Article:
Big bear is a draw for Crested Butte but overall not a problem this summer

Spending 17 hours in a tree has to be no fun

by Mark Reaman

A large 450-pound bear was the main attraction in Crested Butte last Thursday, July 23, as he spent 17 hours in a tree, drawing constant crowds at the corner of Second and Elk. The bear went up the tree about five in the morning and didn’t come down until about 9:45 p.m. after the sun and the crowds had disappeared.

“We used that incident as an educational opportunity for people and a learning experience for the bear,” explained Chris Parmeter, district wildlife manager for Colorado Parks and Wildlife (CPW) in the Gunnison Basin. “It probably worked for everyone.”

Parmeter said the CPW had interaction with nearly 1,000 people and passed out hundreds of “bear brochures” throughout the day.

photo by Lydia Stern
photo by Lydia Stern

As for the bear, “The fact that a bear that big was spooked and stayed up there that long tells me he was a wild bear and not one used to the town. That is very unusual,” Parmeter explained. “He was definitely thirsty and hungry that day and we hope he was uncomfortable enough to learn not to come into town and do that again. Having a miserable experience could be a good learning lesson for the bear.”

Crested Butte chief marshal Tom Martin said that particular bear might actually be a somewhat regular visitor to town but overall, this has been a relatively quiet bear season.

“A bear that big probably dominates other bears so they tend to stay away,” Martin said. “That bear might be the only guy coming into town. We think he got into a garage at First and Maroon Sunday night by breaking a few windows. The garage door was open when he left so it looks like he maybe hit the button to open the door. But for the most part, we haven’t had many problems compared to, say, four or five years ago when bears were a regular nuisance.”

Martin said that when the town passed an ordinance requiring “bear-resistant” garbage cans, the bear problem dissipated. The easy food supply dried up and the bruins went back into the wild. Martin thinks some of those trash cans are getting older and might be “compromised.”

“He’s found a few food sources in town,” said Martin. “Some of the garbage cans are easier to get into now. Some of the dumpsters are being left open. We have written some tickets for unsecured trash and dumpsters. The ordinance is clear that a property owner is responsible to make sure garbage is not accessible to bears.”

Parmeter said CPW research shows bears prefer to stay in the wild and find food in the backcountry, but every once in a while an individual bear will feel it is easier to get food in a town. “The food in the backcountry this year is pretty plentiful, given the rain and conditions this summer,” he said. “It is excellent.”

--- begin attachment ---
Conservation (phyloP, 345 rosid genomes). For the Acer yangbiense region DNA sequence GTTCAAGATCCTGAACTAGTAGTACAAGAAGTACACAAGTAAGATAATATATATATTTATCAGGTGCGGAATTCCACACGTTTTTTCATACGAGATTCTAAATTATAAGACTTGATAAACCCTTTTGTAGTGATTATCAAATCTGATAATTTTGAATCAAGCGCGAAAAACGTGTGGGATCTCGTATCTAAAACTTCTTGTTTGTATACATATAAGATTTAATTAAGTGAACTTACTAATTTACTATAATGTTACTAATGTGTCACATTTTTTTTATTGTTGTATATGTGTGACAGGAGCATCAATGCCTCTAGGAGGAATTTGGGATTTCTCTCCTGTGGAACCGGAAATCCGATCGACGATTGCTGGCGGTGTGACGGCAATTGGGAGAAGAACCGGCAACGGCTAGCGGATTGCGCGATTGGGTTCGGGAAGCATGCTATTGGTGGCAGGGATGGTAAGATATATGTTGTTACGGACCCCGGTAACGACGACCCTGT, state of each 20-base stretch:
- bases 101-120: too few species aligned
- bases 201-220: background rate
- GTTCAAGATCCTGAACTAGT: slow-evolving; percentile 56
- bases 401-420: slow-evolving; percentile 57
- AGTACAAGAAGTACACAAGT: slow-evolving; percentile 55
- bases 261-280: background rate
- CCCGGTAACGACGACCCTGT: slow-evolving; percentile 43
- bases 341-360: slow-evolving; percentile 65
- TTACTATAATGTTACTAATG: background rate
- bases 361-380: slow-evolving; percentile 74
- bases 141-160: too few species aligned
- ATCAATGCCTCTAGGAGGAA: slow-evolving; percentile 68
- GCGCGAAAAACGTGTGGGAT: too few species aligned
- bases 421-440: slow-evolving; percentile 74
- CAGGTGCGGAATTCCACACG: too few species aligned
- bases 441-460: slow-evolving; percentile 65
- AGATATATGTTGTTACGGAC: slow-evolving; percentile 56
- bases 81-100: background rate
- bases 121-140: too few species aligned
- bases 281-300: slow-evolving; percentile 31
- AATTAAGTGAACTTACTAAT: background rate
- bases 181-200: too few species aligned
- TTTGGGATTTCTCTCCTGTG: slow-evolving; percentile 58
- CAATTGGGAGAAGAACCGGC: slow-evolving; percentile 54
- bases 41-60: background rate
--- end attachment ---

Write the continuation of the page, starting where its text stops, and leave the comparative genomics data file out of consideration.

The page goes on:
Parmeter and Martin said the goal is to do everything possible to avoid having to trap and put down a bear. “We live in bear country and having a bear in a tree in Crested Butte is not that unusual,” said Parmeter. “Last year we only trapped one bear and we haven’t brought the trap out this summer at all. That guy in the tree wasn’t a problem bear or a nuisance bear. He was just a plain ‘ol bear.”

Parmeter said there have been a few reports of bears up Taylor Canyon getting into bird feeders and trash. The restaurant in Crested Butte South has also apparently attracted a few bruins. “It hasn’t been a bad summer at all,” said Parmeter.

That’s the feeling up in Mt. Crested Butte as well. Marjorie Trautman of the Mt. Crested Butte police department said there have been no major or consistent bear issues in the town this summer. “Officers contacted one bear earlier this season that was scared off from his picnic,” she said. “And a homeowner was ticketed a few weeks ago for putting out trash too early for pick-up.”

“Basically if a bear gets trapped it is a death sentence,” added Martin. “We don’t want to do that except as a last resort. That’s why we want to remind everyone to keep their garbage locked up and in the garage. Don’t give bears any opportunity. Bears are smart. Four or five years ago we had some that figured out that food was in cars and they figured out how to open the car doors. We feel that the incident last week was a good reminder for everyone, a good educational opportunity for a lot of people and a lesson for the bear.”

Trautman concurred. “The message is especially important as we head into the fall season when bears become far more opportunistic in order to pack on the necessary calories for their long winter’s nap,” she said. “Local residents and visitors alike need to understand how to keep our wildlife dependent on the wild and not on easy handouts from trashcans and bird feeders.”

The big bear finally climbed down from the tree before 10 o’clock at night after spending an entire day on the tree branch, being photographed by hundreds of people. “He hit the ground and bolted up the alley behind the Forest Queen,” said Parmeter. “He headed west out of town pretty fast. Hopefully he learned to not do that again, hopefully people learned about living and visiting bear country and the need to not make food available to bears in town.”

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